Bad luck, fortune and coincidence
Touching numerous reds before going in-off. Terrible feeling! Or when positioned on the black to split the pack and by doing so a red goes in. Can this all be avoided? We at Prosnooker believe we can avoid a lot of situations where players tend to point out bad luck was involved.
We are not claiming there is no such thing as bad luck or luck. But we are only saying it is referred to too often incorrectly. Using ‘bad luck’ too often as an excuse, you are emphasizing things in the wrong way. Instead we invite you not to judge the result, but further all actions that took place and leading to the outcome.
A player with less experience who has to try to pot a color and split a pack of 3 reds will come across difficulties in making the pot and consecutively hitting the pack. When hitting the pack and white gets in-off, you will hear quite often ‘such bad luck’. But is this truly bad luck?
In exact the same situation, an advanced player however, will study the pack. Should I hit it at he left hand side or right hand side? Should I hit it hard or not? He will try to make the pot and hit the pack in such a way it provides an advantage. So he feels and thinks totally differently. That is why professional players usually study packs of reds trying to predict any possible outcome.
With respect to all sorts of levels of players, not controlling the white creates the opportunity for all sorts of things you don’t want to happen.
Nowadays, when snooker is being broadcasted, we see percentages of potting or safety success added on the screen. This is showing their high standard of play.
Whereas the professional player reaches about 90 to 95% of control, an advanced player about 50 to 60%, the amateur player reaches about 20 to 30% of control of the white ball. But what does this mean; controlling the white for 25%? This means that still for about 75% the player has no control over the white ball. Can you imagine all sorts of things going wrong within these 75%? Wrong positional play, bad safeties, going in-off, snookering yourself, fluke-snooker.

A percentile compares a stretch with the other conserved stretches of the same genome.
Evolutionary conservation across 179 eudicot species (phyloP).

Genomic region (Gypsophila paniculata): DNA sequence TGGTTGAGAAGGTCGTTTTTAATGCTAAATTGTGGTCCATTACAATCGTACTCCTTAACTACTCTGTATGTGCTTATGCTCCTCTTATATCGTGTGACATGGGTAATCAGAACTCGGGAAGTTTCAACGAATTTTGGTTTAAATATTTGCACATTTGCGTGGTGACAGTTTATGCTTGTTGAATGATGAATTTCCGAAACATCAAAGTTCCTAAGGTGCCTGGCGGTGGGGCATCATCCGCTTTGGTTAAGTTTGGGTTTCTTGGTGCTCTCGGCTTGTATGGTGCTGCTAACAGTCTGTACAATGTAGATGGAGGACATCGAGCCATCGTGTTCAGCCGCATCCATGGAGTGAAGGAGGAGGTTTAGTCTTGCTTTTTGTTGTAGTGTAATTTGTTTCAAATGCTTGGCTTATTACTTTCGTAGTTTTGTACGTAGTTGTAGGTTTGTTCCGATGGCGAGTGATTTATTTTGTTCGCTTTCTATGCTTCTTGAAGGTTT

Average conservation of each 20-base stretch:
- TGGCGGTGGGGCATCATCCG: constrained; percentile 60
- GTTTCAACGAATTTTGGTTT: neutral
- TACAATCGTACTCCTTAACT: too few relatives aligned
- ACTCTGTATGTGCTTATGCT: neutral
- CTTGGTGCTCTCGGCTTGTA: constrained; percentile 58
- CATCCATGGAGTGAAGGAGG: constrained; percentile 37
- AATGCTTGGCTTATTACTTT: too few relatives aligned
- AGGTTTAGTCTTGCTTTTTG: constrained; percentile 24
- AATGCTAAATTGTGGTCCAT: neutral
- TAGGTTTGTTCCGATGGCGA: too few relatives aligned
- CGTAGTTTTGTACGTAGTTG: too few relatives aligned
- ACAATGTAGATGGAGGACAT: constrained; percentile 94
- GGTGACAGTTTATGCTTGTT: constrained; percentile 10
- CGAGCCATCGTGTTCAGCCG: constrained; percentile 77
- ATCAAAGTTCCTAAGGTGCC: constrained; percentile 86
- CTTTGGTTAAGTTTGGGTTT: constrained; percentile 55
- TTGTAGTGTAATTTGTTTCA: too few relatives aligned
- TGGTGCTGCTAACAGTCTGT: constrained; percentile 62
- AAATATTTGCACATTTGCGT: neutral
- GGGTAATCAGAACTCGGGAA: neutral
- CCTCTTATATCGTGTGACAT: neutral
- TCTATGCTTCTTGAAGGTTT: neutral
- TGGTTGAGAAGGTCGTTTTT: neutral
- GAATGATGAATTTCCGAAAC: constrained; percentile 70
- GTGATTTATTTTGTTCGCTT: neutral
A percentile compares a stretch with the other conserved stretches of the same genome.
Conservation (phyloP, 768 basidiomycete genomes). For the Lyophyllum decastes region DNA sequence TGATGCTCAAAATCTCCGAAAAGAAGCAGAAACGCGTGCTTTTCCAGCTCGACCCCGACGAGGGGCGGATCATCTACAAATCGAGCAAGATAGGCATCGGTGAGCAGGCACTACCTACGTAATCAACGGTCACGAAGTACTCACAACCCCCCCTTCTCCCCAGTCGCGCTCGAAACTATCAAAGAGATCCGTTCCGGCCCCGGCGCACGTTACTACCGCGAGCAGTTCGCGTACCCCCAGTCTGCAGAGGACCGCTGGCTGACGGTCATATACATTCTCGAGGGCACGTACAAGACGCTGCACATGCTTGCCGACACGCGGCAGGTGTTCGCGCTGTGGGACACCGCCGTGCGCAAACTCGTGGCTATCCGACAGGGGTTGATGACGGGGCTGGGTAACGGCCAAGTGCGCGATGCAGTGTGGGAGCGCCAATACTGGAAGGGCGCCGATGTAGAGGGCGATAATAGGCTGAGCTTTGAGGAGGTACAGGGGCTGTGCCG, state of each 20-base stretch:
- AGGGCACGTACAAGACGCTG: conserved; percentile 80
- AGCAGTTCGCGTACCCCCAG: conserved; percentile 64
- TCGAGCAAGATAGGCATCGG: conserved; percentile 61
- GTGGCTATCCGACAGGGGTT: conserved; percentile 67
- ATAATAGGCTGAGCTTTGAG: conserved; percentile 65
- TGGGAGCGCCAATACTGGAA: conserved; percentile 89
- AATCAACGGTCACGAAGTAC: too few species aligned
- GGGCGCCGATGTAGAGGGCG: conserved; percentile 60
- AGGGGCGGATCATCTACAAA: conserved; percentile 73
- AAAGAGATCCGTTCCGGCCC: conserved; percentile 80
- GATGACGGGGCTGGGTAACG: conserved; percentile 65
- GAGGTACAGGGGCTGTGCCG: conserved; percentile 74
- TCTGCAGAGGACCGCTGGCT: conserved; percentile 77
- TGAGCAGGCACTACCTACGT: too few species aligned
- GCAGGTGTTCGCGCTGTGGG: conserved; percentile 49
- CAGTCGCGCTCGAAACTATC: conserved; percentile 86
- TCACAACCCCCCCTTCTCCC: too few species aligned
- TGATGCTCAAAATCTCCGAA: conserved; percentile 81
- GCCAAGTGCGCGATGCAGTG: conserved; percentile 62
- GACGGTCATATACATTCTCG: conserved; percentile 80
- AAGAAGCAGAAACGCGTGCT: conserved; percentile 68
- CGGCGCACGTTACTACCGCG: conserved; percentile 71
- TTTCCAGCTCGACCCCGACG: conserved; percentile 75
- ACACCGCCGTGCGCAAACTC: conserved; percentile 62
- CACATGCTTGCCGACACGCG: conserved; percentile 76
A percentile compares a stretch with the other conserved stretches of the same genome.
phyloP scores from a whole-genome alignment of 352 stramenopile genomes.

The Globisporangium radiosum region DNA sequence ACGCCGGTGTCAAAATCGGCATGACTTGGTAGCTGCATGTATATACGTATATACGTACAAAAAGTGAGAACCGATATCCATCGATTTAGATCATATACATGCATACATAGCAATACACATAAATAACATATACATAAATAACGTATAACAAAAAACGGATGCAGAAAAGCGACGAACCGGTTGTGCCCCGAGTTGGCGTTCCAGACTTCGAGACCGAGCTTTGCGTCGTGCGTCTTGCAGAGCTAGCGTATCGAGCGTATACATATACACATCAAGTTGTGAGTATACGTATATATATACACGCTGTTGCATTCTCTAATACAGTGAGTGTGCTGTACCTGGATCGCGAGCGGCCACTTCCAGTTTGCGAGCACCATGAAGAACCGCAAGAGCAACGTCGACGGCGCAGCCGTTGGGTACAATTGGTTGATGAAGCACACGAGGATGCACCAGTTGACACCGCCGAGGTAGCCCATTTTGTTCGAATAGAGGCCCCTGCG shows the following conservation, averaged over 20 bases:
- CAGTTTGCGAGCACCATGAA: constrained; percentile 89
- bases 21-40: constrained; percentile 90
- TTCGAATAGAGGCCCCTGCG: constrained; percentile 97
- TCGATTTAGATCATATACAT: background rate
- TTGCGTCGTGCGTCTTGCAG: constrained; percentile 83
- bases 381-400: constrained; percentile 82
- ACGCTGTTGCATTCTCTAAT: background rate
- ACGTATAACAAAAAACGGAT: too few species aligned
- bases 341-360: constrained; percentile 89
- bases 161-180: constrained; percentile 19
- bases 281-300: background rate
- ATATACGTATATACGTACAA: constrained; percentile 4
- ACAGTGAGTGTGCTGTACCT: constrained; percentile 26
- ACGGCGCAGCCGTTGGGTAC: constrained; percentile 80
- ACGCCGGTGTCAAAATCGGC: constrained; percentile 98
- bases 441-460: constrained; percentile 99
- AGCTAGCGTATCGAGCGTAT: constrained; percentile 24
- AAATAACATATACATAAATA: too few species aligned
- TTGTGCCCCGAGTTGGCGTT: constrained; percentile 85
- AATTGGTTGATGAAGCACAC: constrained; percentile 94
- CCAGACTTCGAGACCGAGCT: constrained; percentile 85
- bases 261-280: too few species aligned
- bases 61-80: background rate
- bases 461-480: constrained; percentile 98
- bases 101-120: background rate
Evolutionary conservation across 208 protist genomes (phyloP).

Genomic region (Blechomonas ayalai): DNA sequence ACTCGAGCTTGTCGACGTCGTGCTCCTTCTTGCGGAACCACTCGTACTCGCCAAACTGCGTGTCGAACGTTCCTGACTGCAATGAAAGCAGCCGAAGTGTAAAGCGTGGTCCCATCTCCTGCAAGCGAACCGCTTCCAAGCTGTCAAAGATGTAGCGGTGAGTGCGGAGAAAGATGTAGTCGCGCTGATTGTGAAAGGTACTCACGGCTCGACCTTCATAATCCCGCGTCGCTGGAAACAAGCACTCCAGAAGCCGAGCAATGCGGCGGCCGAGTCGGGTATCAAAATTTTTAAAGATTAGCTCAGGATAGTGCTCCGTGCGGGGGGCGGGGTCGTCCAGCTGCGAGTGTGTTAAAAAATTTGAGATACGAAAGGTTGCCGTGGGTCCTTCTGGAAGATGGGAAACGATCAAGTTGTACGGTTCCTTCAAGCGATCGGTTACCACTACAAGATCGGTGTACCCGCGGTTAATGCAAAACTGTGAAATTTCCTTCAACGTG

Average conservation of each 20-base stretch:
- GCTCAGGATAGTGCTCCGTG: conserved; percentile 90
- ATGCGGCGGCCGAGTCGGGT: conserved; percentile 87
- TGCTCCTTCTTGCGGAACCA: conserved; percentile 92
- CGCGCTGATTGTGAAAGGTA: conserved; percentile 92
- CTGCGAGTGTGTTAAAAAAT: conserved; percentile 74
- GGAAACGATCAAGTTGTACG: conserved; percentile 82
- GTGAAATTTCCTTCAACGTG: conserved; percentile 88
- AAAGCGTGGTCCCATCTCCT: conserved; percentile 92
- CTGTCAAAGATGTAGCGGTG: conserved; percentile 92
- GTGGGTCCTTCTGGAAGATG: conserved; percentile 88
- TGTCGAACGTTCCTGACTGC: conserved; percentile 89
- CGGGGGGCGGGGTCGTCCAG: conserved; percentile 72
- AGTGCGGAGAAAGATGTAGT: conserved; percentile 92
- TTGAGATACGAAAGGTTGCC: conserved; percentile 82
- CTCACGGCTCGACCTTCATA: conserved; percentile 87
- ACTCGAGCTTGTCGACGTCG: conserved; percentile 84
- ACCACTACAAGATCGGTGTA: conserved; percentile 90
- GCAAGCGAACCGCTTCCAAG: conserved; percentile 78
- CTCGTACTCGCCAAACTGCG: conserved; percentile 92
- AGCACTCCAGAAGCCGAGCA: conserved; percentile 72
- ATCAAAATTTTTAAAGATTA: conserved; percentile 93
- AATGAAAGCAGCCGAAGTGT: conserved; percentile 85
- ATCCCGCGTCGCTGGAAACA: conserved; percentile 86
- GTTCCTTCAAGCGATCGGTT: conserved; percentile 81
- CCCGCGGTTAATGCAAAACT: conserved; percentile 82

Not controlling the white ball can indicate wrong judgement, incompetence or bad preparation. But lots of players are substituting ‘not controlling’ by bad luck. And this is incorrect. Can they fix this? Of course! But you have to be responsible for a start.
About 25 years ago, when Bjorn Haneveer started playing, lots of results were taking down in schemes with percentages. We noticed a growth from 20-30% up to 85-90% within a period of 8 to 10 years. Indicating he controlled the white ball quite well. Never we spoke about luck or bad luck. He simply didn’t want to take part in this kind of conversations because he didn’t want to undergo the situation. Instead he wanted to dictate it. So controlling the white ball, that what it is all about!
Prosnooker clearly have no intention of turning all players into pros. More we would like to see you didn’t hide behind your excuses of bad luck anymore. Try to look at yourself, at your own shortcomings for not controlling the ball, and how you can prevent things from happening. It just might be that you can change ‘bad luck’ by ‘stupid me’.
Have you ever reflected on coincidence? Coincidence it nothing more than a happening, resulting from one or more controlled or non-controlled events.
A white ball touching a red, without intention, then hits another red and goes in-off. Coincidence? No. Predictable? No, because is happened unintentional. Bad luck? Surely not!
What is it then? Nothing. The moment we hand over our control over a situation, the situation will control or dictate us. We are submerged into laws of physics and geometry. (colliding objects, action-reaction, gravity, humidity, speed, etc.) It’s because we find it hard to accept a bad outcome, that each time we are looking for other excuses. We invent them and clinch to saying things like ‘bad luck’ or ‘coincidence’. But in fact, in most cases there is nothing to say. Entirely predicting what is going to happen on a snooker table for all occasions is impossible.
Let us take the example of Ronnie O’Sullivan. An exceptional player. Years ago he was
puzzled by the fact why he couldn’t manage a break of 147 every time a chance occurred. ‘How bizarre is that?’ you might think. But for his state of mind, scoring ability and control of the cue
ball, it all was quite obvious. In his way of thinking there is no space left for missing a ball, bad luck or coincidence. Total control is what he wants.
He is solving his worst jigsaw puzzle ever in his entire life. The answer however is very simple. You are a human being and not a robot. Being human implicates mistakes are made, despite what the qualities or abilities are.
What you then need to do is to accept this so you can fit this into your system. When you can’t accept this, problems of behavior occur. It is good to strive and extend your boundaries. But we all have our limits. One day we feel great and unbeatable. The next a bit less. In order to limit your ups an downs you need to practise a lot so that you acquire certain skills. Perfect control can be achieved, but only for a brief moment, and only by a few.
Let us look at the picture again of the truck on that bridge. What do you think this is? Luck? Bad luck or coincidence? When you understood well what we wrote down, you probably know which answer is the right one.